SAILS Lunch Time Seminar
- Monday 17 January 2022
- Online only
Rineke Verbrugge - Computational agents can help people improve their theory of mind
Rineke Verbrugge, Professor Logic and Cognition at Groningen University
Abstract: When engaging in social interaction, people rely on their ability to reason about other people’s mental states, including goals, intentions, and beliefs. This theory of mind ability allows them to more easily understand, predict, and even manipulate the behavior of others. People can also use their theory of mind to reason about the theory of mind of others, which allows them to understand sentences like “Alice believes that Bob does not know that she wrote a novel under pseudonym”. But while the usefulness of higher orders of theory of mind is apparent in many social interactions, empirical evidence so far suggested that people often do not use this ability spontaneously when playing games, even when doing so would be highly beneficial.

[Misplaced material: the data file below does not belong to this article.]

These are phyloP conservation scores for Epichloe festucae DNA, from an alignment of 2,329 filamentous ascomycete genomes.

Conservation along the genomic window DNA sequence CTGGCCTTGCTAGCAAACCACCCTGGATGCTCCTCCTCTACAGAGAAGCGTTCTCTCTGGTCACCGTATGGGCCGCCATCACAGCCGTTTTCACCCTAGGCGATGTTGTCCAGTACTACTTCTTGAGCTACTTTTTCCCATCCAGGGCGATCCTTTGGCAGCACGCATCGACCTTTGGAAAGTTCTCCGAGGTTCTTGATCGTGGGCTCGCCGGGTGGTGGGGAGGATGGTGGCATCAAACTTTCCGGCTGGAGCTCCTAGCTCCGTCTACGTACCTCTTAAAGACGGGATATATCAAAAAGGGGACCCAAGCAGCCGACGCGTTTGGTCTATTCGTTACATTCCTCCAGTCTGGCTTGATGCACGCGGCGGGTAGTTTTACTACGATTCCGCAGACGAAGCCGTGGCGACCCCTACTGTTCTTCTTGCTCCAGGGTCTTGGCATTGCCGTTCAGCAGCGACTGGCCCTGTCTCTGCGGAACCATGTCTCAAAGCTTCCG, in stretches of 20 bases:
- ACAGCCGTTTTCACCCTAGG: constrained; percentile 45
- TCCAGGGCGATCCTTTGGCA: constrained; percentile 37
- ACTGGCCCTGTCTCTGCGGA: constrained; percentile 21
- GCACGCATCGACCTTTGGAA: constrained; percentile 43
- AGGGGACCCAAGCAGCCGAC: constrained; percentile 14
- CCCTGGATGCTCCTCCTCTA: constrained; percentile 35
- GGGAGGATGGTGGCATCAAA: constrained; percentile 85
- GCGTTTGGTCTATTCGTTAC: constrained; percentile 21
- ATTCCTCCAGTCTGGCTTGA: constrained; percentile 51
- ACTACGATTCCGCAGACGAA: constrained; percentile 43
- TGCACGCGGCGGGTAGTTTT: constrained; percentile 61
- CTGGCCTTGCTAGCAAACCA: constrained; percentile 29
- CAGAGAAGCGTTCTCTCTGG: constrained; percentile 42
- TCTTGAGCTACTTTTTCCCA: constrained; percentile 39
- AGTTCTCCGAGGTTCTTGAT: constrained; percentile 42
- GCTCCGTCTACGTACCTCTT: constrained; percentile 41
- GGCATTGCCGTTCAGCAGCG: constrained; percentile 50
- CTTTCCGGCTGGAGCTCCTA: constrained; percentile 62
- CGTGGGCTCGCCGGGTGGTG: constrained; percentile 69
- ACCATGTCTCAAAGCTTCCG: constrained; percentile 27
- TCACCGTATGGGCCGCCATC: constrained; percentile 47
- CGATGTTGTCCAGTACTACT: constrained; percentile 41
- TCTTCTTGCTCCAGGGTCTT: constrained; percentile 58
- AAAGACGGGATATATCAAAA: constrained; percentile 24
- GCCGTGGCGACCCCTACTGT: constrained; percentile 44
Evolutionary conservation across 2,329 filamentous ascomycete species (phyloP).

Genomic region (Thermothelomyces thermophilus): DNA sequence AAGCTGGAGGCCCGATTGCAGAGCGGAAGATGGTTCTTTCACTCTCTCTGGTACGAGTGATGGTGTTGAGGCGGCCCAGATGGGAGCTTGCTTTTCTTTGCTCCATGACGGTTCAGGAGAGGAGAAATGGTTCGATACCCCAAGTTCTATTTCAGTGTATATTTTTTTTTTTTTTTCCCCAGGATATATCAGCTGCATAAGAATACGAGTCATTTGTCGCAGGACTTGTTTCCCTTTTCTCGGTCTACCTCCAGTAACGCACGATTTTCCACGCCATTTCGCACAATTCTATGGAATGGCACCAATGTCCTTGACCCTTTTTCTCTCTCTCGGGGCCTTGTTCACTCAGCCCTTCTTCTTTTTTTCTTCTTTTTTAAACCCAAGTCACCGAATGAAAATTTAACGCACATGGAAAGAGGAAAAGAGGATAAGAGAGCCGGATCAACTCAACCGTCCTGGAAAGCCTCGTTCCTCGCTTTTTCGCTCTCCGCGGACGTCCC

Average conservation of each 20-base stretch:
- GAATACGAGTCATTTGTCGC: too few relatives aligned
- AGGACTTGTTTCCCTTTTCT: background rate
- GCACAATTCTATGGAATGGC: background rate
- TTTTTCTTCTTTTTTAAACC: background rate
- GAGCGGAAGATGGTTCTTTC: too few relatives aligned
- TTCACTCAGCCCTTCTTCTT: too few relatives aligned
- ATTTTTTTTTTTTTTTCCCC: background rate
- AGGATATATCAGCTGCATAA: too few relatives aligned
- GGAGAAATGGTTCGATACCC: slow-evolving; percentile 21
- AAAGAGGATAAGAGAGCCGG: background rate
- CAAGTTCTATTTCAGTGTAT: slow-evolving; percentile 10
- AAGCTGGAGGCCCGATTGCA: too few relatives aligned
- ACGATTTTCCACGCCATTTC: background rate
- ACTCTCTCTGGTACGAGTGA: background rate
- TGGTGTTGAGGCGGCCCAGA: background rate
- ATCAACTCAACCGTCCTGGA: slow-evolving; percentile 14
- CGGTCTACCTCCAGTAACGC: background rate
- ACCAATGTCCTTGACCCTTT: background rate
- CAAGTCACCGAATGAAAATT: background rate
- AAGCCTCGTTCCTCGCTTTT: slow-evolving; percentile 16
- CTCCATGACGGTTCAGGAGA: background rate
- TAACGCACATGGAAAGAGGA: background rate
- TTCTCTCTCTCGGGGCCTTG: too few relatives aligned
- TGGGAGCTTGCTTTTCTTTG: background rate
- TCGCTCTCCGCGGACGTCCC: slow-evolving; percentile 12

In this lecture, we discuss some experiments in which we have attempted to encourage participants to engage in higher-order theory of mind reasoning by letting them play games against computational agents: the one-shot competitive Mod game; the turn-taking game Marble Drop; and the negotiation game Colored Trails. It turns out that we can entice people to use second-order theory of mind in Marble Drop and Colored Trails, and in the Mod game even third-order theory of mind.
We discuss different methods of estimating participants’ reasoning strategies in these games, some of them based only on their moves in a series of games, others based on reaction times or eye movements. In the coming era of hybrid intelligence, in which teams consist of humans, robots and software agents, it will be beneficial if the computational members of the team can diagnose the theory of mind levels of their human colleagues and even help them improve.